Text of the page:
Variability in out-of-hospital pediatric cardiac arrest outcomes

1. Out-of-hospital cardiac arrest (OH-CA) is associated with below-average neurobehavioral outcomes with large variability in the severity of deficiencies

2. Older children suffering OH-CA appear to have worse neurobehavioral outcomes than younger children

Evidence Rating Level: 1 (Excellent)            

Study Rundown: Out-of-hospital cardiac arrest is a rare event in children and little data exists regarding the subsequent neurological and developmental outcomes. This study examined 12-month neurobehavioral outcomes in children enrolled in a therapeutic hypothermia trial for out-of-hospital cardiac arrest. The majority of children did not survive OH-CA. Most survivors had below-average cognitive, communication, social, and motor skills one year after cardiac arrest. There was wide variability in the severity of deficiencies, with some children suffering profound impairment, while half functioned generally within normal limits. Children suffering cardiac arrest at an older age appeared to have worse outcomes when compared to younger children, although it may be harder to assess cognition in younger children. Given the rarity of OH-CA, this study examined a fairly large population with excellent follow up using both subjective and objective measures of neurobehavior. Although these results do not allow physicians to predict specific outcomes based on characteristics of patients or the arrest event, they do provide a description of the wide range of neurobehavioral outcomes after OH-CA.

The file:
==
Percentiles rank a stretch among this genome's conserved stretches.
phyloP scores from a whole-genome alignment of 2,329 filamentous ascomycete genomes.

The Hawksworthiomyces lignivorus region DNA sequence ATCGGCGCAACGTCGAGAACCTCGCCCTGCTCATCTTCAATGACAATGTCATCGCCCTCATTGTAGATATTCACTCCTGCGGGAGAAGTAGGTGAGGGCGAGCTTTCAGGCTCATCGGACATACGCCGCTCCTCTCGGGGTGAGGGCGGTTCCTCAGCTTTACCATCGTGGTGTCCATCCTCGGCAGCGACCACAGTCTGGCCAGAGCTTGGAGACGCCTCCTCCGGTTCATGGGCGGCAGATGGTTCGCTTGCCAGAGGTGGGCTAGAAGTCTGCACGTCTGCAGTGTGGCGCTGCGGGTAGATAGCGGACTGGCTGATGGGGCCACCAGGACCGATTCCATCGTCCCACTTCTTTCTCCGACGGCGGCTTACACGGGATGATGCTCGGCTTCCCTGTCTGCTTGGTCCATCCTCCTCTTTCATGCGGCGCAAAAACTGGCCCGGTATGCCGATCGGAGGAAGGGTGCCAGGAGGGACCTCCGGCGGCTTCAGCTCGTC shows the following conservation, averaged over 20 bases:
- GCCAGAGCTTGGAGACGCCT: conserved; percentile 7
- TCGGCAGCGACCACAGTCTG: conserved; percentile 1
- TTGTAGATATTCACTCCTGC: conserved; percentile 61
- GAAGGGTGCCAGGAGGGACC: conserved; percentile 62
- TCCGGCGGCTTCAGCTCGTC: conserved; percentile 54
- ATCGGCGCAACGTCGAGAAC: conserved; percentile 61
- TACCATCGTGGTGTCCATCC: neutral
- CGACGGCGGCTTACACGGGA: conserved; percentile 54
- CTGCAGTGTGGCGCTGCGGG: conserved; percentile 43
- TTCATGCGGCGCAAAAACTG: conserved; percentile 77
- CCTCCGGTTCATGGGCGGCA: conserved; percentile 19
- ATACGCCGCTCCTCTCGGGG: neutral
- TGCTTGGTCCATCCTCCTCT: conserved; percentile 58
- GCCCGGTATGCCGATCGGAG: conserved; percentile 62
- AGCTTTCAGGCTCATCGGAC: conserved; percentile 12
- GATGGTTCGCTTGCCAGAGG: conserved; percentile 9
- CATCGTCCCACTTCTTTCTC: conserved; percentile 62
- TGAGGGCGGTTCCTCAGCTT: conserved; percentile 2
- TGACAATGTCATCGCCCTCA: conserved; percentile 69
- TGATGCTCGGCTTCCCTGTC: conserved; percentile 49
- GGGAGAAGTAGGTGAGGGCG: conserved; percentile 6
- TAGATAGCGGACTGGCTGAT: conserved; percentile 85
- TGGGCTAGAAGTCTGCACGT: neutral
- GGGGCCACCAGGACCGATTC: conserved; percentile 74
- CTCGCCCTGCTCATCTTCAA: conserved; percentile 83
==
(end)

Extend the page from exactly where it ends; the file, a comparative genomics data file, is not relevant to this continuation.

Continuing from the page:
Click to read the study, published today in Pediatrics

Relevant Reading: Therapeutic hypothermia after out-of-hospital cardiac arrest in children.

In-Depth [randomized trial]: This study was a secondary analysis of data from the Therapeutic Hypothermia for Pediatric Cardiac Arrest, Out-of-Hospital (THAPCA-OH) study, a randomized trial evaluating hypothermia versus normothermia for OH-CA in 295 children aged 2 days to 18 years. Family functioning, global functioning, and neurobevahioral outcomes were assessed using both subjective surveys from family members and objective batteries. The former included the Vineland Adaptive Behavior Scales, second edition (VABS-II), a subjective caregiver assessment of neurobehavior, while the latter included the Mullen Scale Early Learning Composite and the Wechsler Abbreviated Scale of Intelligence (WASI), objective assessments of cognition. Of the 96 confirmed survivors, 87 had a pre-arrest subjective neurobehavioral score within in the normal range; 2 of these were lost to follow up. There was significant decline in mean VABS-II scores for neurobehavior between baseline and 12 months, with no difference between normothermia and hypothermia groups. Children older than 6 years had a greater decrease in mean VABS-II scores than younger children. For children <6 years old, 81% had Mullen cognitive scores of either below average or well below average, with 18% scoring the lowest possible score. For children ≥6 years old, 14 (42%) were unable to communicate and therefore ineligible for cognitive testing with the WASI. Of the remaining 19, 48% scored below or well below average on the WASI.

Image: PD

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